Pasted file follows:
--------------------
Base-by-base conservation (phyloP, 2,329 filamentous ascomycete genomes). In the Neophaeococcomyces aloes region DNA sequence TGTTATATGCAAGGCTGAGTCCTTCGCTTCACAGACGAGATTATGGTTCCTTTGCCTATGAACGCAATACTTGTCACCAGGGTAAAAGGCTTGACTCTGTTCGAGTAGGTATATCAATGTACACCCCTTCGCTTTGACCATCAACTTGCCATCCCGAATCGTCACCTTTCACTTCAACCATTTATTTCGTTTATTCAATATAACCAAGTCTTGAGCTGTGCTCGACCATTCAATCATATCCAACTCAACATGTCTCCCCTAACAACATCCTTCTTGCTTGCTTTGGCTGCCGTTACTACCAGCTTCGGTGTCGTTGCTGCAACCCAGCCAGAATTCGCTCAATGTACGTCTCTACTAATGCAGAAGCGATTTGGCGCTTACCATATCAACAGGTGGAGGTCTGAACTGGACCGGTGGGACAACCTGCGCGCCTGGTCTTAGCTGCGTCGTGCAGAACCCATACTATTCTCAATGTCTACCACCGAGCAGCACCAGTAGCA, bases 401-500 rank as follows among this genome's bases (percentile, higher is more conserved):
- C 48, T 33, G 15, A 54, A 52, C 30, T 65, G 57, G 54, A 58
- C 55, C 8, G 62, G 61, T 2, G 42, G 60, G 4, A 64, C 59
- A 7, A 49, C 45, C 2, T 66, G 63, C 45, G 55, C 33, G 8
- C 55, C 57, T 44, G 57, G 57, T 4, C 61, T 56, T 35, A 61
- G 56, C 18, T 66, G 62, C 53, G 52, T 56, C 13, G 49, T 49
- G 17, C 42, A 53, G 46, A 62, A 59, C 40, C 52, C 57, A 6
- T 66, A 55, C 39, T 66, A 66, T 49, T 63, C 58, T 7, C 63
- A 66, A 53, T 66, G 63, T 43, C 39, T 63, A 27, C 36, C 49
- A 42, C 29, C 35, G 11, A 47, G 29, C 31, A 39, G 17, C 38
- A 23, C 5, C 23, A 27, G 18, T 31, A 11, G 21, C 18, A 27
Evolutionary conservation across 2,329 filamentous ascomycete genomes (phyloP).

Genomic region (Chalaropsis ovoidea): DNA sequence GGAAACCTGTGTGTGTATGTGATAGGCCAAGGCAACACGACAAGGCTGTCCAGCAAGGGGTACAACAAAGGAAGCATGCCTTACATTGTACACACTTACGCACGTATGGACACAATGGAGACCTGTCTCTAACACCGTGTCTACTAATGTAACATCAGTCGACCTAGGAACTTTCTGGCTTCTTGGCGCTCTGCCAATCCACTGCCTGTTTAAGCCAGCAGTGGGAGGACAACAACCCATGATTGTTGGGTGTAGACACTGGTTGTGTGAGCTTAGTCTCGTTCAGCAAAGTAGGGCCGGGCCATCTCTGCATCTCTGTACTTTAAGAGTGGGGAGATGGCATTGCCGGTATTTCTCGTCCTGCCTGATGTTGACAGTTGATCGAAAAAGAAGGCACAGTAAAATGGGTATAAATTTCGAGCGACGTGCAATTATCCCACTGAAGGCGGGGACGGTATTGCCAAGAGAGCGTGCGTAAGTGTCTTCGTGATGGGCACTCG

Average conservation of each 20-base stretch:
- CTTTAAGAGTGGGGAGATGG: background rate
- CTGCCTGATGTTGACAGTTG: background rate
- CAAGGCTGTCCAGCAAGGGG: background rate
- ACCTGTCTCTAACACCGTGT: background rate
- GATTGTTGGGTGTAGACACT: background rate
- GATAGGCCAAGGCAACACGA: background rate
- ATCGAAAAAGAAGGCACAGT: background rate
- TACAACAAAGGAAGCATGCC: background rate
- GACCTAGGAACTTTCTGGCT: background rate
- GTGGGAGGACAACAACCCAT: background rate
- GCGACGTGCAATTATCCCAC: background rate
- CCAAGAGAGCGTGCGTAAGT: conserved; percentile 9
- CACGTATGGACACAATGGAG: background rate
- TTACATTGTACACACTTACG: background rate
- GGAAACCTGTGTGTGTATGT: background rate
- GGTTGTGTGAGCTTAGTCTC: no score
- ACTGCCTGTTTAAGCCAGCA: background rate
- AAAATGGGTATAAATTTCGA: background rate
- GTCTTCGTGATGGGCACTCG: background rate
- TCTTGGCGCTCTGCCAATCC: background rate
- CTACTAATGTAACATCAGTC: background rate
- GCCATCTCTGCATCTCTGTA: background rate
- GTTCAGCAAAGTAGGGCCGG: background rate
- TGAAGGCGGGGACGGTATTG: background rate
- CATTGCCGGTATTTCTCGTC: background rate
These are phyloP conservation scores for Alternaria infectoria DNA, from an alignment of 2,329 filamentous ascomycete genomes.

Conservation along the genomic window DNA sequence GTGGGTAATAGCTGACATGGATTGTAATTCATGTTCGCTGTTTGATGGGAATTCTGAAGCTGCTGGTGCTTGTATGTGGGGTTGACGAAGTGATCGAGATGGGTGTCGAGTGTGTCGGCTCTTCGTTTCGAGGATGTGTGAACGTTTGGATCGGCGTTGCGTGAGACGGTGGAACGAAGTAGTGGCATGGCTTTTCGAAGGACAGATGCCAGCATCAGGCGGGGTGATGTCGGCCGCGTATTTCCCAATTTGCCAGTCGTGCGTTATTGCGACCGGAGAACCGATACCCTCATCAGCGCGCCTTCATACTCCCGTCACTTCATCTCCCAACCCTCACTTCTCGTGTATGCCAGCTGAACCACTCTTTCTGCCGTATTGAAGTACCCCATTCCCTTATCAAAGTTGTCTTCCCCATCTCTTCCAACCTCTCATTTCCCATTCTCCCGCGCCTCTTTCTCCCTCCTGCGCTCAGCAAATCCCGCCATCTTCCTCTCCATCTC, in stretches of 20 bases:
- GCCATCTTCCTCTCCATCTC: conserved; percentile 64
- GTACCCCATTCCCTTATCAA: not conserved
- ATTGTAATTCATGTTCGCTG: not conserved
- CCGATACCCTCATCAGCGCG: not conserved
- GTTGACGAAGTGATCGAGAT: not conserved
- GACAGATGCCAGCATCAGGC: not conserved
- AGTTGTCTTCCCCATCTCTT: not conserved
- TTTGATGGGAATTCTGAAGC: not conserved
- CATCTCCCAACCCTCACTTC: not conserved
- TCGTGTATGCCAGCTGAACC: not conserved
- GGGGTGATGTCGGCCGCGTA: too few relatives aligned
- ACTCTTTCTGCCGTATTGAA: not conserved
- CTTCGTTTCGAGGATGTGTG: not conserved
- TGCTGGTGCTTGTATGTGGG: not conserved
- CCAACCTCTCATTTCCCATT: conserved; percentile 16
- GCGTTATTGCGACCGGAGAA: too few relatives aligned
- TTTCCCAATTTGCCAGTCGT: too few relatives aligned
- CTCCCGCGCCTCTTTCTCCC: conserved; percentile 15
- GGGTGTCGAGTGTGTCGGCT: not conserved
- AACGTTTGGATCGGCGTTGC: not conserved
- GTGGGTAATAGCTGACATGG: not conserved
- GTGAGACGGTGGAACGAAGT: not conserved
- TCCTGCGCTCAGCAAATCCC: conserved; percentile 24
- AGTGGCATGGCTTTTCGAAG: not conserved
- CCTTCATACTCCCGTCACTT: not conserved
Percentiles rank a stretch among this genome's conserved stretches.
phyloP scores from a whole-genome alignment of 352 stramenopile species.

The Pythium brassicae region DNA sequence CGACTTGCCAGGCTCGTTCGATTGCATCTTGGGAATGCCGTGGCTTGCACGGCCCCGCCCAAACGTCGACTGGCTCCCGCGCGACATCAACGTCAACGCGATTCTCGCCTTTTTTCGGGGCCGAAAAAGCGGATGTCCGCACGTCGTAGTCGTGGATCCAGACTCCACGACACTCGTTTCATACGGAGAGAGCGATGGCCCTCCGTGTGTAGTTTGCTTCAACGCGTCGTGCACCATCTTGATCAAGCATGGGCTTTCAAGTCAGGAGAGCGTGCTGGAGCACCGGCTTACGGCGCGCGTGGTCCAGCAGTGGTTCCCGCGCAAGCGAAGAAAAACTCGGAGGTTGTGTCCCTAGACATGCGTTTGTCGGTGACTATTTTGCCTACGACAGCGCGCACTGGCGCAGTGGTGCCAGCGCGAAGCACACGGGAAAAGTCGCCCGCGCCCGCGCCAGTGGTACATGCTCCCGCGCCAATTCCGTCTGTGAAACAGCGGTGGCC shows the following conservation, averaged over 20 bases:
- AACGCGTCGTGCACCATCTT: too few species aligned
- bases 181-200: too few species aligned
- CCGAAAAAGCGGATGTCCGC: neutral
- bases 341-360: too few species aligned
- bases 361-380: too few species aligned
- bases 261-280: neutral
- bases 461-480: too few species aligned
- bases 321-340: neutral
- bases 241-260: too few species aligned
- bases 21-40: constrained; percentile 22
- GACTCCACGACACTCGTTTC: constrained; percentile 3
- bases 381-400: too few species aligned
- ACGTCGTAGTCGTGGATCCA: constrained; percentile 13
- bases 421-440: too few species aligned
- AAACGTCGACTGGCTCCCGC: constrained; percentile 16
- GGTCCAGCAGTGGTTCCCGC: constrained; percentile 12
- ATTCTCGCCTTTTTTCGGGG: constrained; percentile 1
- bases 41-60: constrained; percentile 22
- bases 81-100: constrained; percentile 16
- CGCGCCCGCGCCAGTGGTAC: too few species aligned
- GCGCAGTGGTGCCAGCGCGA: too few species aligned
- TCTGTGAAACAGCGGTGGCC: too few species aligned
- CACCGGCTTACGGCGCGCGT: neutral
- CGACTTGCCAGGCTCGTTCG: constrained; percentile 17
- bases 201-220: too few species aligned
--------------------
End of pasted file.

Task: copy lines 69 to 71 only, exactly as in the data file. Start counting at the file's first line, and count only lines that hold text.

The Pythium brassicae region DNA sequence CGACTTGCCAGGCTCGTTCGATTGCATCTTGGGAATGCCGTGGCTTGCACGGCCCCGCCCAAACGTCGACTGGCTCCCGCGCGACATCAACGTCAACGCGATTCTCGCCTTTTTTCGGGGCCGAAAAAGCGGATGTCCGCACGTCGTAGTCGTGGATCCAGACTCCACGACACTCGTTTCATACGGAGAGAGCGATGGCCCTCCGTGTGTAGTTTGCTTCAACGCGTCGTGCACCATCTTGATCAAGCATGGGCTTTCAAGTCAGGAGAGCGTGCTGGAGCACCGGCTTACGGCGCGCGTGGTCCAGCAGTGGTTCCCGCGCAAGCGAAGAAAAACTCGGAGGTTGTGTCCCTAGACATGCGTTTGTCGGTGACTATTTTGCCTACGACAGCGCGCACTGGCGCAGTGGTGCCAGCGCGAAGCACACGGGAAAAGTCGCCCGCGCCCGCGCCAGTGGTACATGCTCCCGCGCCAATTCCGTCTGTGAAACAGCGGTGGCC shows the following conservation, averaged over 20 bases:
- AACGCGTCGTGCACCATCTT: too few species aligned
- bases 181-200: too few species aligned